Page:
A Cambodian-American man was sentenced to 18 years in jail in Alaska on Thursday for attempting to sexually exploit children in Cambodia and attempting to arrange a child-sex tourism trip, according to a statement released by the U.S. Justice Department on Friday.
Jason Jayavarman, 45, of Anchorage, was convicted of the crimes in March last year.
During the trial, evidence was presented showing that over the course of 12 trips to Cambodia between 2010 and his arrest in 2013, Mr. Jayavarman produced videos of himself engaging in sexual acts with a person he believed to be a child before sending the material back to the U.S.
Mr. Jayavarman—a former owner of a youth hostel in Alaska—was in the process of planning a group trip to Cambodia to sexually abuse children as young as 12, the Justice Department said, but was stopped after an anonymous tip-off to the organization Crime Stoppers sparked an undercover FBI operation.
“Trial evidence demonstrated that Jayavarman explained to one of the other potential travelers—who was an undercover FBI agent—how to groom a child for sex, avoid law enforcement detection and record high quality ‘mementos’ of the sexual abuse,” the statement said.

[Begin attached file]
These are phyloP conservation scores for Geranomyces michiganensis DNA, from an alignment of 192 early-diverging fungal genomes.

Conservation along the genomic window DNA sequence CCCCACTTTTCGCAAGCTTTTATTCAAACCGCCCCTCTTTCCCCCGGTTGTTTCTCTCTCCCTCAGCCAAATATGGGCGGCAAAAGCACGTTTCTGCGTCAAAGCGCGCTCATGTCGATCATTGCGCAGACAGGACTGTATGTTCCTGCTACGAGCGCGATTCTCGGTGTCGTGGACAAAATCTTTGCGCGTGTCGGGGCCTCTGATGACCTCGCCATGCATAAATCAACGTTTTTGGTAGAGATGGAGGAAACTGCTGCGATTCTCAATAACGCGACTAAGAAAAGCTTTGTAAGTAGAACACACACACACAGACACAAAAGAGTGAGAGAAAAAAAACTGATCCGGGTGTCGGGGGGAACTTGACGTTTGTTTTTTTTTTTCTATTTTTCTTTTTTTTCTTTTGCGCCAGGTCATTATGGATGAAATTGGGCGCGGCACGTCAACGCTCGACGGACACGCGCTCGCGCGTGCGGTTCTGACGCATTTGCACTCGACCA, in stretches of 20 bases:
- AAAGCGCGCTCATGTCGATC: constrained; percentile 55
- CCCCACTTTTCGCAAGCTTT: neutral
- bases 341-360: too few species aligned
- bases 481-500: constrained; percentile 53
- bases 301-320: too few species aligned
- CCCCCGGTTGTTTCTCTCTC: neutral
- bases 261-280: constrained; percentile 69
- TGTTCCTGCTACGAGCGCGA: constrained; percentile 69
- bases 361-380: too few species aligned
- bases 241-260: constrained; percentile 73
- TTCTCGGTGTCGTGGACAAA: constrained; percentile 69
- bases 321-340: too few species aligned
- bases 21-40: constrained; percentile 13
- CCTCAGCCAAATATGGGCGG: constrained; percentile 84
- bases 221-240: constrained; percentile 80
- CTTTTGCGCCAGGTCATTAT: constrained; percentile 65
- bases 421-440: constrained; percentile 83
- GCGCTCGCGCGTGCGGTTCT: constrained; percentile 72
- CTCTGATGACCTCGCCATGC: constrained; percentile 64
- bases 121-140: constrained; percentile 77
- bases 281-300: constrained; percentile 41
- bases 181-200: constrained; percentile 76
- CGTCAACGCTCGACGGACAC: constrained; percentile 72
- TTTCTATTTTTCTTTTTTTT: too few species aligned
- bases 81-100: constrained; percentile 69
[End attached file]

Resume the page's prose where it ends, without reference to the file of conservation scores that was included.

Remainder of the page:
After identifying Mr. Jayavarman, the FBI contacted local child-protection NGO Action Pour Les Enfants (APLE) to help find his possible victims in Cambodia. Once APLE identified and located the victims, the FBI conducted interviews with them.
According to court documents cited by the KTVA 11 news outlet last year, following his arrest in August 2013, Mr. Jayavarman confessed to engaging in sexual acts with at least one young girl in Cambodia and justified the abuse by claiming that “it is cultural” in the country.
Neither APLE representatives nor officials from the Interior Ministry’s department of anti-human trafficking and juvenile protection could be reached on Sunday regarding any further investigation into Mr. Jayavarman’s time in Cambodia.